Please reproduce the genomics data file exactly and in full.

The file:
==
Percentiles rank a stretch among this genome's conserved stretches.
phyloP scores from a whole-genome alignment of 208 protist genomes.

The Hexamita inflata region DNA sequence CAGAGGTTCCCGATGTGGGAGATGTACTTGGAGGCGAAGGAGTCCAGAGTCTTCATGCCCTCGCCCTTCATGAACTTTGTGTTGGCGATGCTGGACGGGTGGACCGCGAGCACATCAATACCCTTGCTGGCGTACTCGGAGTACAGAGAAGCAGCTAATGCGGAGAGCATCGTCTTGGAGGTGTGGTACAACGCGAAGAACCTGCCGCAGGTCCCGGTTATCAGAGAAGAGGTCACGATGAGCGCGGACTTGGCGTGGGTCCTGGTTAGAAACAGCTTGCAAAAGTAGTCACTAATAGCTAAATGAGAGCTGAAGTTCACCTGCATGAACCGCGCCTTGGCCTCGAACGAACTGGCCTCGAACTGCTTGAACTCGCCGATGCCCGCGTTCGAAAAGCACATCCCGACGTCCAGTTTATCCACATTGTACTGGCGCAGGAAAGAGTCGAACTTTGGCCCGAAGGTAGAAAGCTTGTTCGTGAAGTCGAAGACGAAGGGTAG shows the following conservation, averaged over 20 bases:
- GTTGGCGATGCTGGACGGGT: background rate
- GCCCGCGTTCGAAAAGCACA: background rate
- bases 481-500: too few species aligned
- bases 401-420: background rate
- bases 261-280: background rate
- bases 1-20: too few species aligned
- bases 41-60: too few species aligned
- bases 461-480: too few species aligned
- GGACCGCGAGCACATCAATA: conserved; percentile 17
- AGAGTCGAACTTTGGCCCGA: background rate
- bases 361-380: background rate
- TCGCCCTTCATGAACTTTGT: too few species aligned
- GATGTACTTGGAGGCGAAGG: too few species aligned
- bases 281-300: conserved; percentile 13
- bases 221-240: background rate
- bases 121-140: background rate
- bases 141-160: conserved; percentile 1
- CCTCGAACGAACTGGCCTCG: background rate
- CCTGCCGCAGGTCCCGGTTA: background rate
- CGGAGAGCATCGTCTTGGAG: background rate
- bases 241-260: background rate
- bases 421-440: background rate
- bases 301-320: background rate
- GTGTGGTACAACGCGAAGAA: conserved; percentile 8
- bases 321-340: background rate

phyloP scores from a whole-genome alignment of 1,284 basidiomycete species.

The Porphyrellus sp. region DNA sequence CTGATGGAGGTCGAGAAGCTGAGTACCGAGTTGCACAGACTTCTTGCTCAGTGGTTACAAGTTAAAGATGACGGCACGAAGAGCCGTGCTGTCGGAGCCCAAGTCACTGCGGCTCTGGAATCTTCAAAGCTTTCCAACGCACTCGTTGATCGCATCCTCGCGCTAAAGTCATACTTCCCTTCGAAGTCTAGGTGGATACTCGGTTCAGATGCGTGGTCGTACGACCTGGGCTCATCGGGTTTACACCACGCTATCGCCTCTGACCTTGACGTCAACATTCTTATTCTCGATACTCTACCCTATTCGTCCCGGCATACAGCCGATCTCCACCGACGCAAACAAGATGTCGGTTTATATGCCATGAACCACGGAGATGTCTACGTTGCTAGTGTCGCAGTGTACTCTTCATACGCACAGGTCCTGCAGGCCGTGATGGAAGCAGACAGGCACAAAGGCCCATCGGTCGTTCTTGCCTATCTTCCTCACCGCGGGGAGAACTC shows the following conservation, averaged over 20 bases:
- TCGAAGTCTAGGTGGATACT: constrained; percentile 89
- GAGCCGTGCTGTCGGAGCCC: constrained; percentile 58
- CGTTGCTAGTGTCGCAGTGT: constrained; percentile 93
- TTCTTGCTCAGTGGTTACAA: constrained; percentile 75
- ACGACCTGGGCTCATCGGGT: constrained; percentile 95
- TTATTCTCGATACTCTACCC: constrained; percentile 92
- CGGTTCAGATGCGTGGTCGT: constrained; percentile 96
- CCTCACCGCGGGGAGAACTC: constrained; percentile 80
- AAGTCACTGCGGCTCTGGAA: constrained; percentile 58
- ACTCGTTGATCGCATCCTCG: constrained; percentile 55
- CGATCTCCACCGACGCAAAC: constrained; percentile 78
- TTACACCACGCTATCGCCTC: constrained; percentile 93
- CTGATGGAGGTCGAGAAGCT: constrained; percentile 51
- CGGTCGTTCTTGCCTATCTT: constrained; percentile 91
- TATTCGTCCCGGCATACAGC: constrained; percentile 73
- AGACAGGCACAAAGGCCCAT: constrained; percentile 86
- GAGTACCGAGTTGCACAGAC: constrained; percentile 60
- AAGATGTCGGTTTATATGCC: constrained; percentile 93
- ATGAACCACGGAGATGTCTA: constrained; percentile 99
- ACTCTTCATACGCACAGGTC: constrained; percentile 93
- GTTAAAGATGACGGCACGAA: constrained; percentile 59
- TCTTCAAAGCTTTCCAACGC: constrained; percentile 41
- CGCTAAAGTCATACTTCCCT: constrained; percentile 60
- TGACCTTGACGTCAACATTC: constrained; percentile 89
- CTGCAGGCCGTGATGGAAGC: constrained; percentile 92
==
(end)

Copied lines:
Percentiles rank a stretch among this genome's conserved stretches.
phyloP scores from a whole-genome alignment of 208 protist genomes.

The Hexamita inflata region DNA sequence CAGAGGTTCCCGATGTGGGAGATGTACTTGGAGGCGAAGGAGTCCAGAGTCTTCATGCCCTCGCCCTTCATGAACTTTGTGTTGGCGATGCTGGACGGGTGGACCGCGAGCACATCAATACCCTTGCTGGCGTACTCGGAGTACAGAGAAGCAGCTAATGCGGAGAGCATCGTCTTGGAGGTGTGGTACAACGCGAAGAACCTGCCGCAGGTCCCGGTTATCAGAGAAGAGGTCACGATGAGCGCGGACTTGGCGTGGGTCCTGGTTAGAAACAGCTTGCAAAAGTAGTCACTAATAGCTAAATGAGAGCTGAAGTTCACCTGCATGAACCGCGCCTTGGCCTCGAACGAACTGGCCTCGAACTGCTTGAACTCGCCGATGCCCGCGTTCGAAAAGCACATCCCGACGTCCAGTTTATCCACATTGTACTGGCGCAGGAAAGAGTCGAACTTTGGCCCGAAGGTAGAAAGCTTGTTCGTGAAGTCGAAGACGAAGGGTAG shows the following conservation, averaged over 20 bases:
- GTTGGCGATGCTGGACGGGT: background rate
- GCCCGCGTTCGAAAAGCACA: background rate
- bases 481-500: too few species aligned
- bases 401-420: background rate
- bases 261-280: background rate
- bases 1-20: too few species aligned
- bases 41-60: too few species aligned
- bases 461-480: too few species aligned
- GGACCGCGAGCACATCAATA: conserved; percentile 17
- AGAGTCGAACTTTGGCCCGA: background rate
- bases 361-380: background rate
- TCGCCCTTCATGAACTTTGT: too few species aligned
- GATGTACTTGGAGGCGAAGG: too few species aligned
- bases 281-300: conserved; percentile 13
- bases 221-240: background rate
- bases 121-140: background rate
- bases 141-160: conserved; percentile 1
- CCTCGAACGAACTGGCCTCG: background rate
- CCTGCCGCAGGTCCCGGTTA: background rate
- CGGAGAGCATCGTCTTGGAG: background rate
- bases 241-260: background rate
- bases 421-440: background rate
- bases 301-320: background rate
- GTGTGGTACAACGCGAAGAA: conserved; percentile 8
- bases 321-340: background rate

phyloP scores from a whole-genome alignment of 1,284 basidiomycete species.

The Porphyrellus sp. region DNA sequence CTGATGGAGGTCGAGAAGCTGAGTACCGAGTTGCACAGACTTCTTGCTCAGTGGTTACAAGTTAAAGATGACGGCACGAAGAGCCGTGCTGTCGGAGCCCAAGTCACTGCGGCTCTGGAATCTTCAAAGCTTTCCAACGCACTCGTTGATCGCATCCTCGCGCTAAAGTCATACTTCCCTTCGAAGTCTAGGTGGATACTCGGTTCAGATGCGTGGTCGTACGACCTGGGCTCATCGGGTTTACACCACGCTATCGCCTCTGACCTTGACGTCAACATTCTTATTCTCGATACTCTACCCTATTCGTCCCGGCATACAGCCGATCTCCACCGACGCAAACAAGATGTCGGTTTATATGCCATGAACCACGGAGATGTCTACGTTGCTAGTGTCGCAGTGTACTCTTCATACGCACAGGTCCTGCAGGCCGTGATGGAAGCAGACAGGCACAAAGGCCCATCGGTCGTTCTTGCCTATCTTCCTCACCGCGGGGAGAACTC shows the following conservation, averaged over 20 bases:
- TCGAAGTCTAGGTGGATACT: constrained; percentile 89
- GAGCCGTGCTGTCGGAGCCC: constrained; percentile 58
- CGTTGCTAGTGTCGCAGTGT: constrained; percentile 93
- TTCTTGCTCAGTGGTTACAA: constrained; percentile 75
- ACGACCTGGGCTCATCGGGT: constrained; percentile 95
- TTATTCTCGATACTCTACCC: constrained; percentile 92
- CGGTTCAGATGCGTGGTCGT: constrained; percentile 96
- CCTCACCGCGGGGAGAACTC: constrained; percentile 80
- AAGTCACTGCGGCTCTGGAA: constrained; percentile 58
- ACTCGTTGATCGCATCCTCG: constrained; percentile 55
- CGATCTCCACCGACGCAAAC: constrained; percentile 78
- TTACACCACGCTATCGCCTC: constrained; percentile 93
- CTGATGGAGGTCGAGAAGCT: constrained; percentile 51
- CGGTCGTTCTTGCCTATCTT: constrained; percentile 91
- TATTCGTCCCGGCATACAGC: constrained; percentile 73
- AGACAGGCACAAAGGCCCAT: constrained; percentile 86
- GAGTACCGAGTTGCACAGAC: constrained; percentile 60
- AAGATGTCGGTTTATATGCC: constrained; percentile 93
- ATGAACCACGGAGATGTCTA: constrained; percentile 99
- ACTCTTCATACGCACAGGTC: constrained; percentile 93
- GTTAAAGATGACGGCACGAA: constrained; percentile 59
- TCTTCAAAGCTTTCCAACGC: constrained; percentile 41
- CGCTAAAGTCATACTTCCCT: constrained; percentile 60
- TGACCTTGACGTCAACATTC: constrained; percentile 89
- CTGCAGGCCGTGATGGAAGC: constrained; percentile 92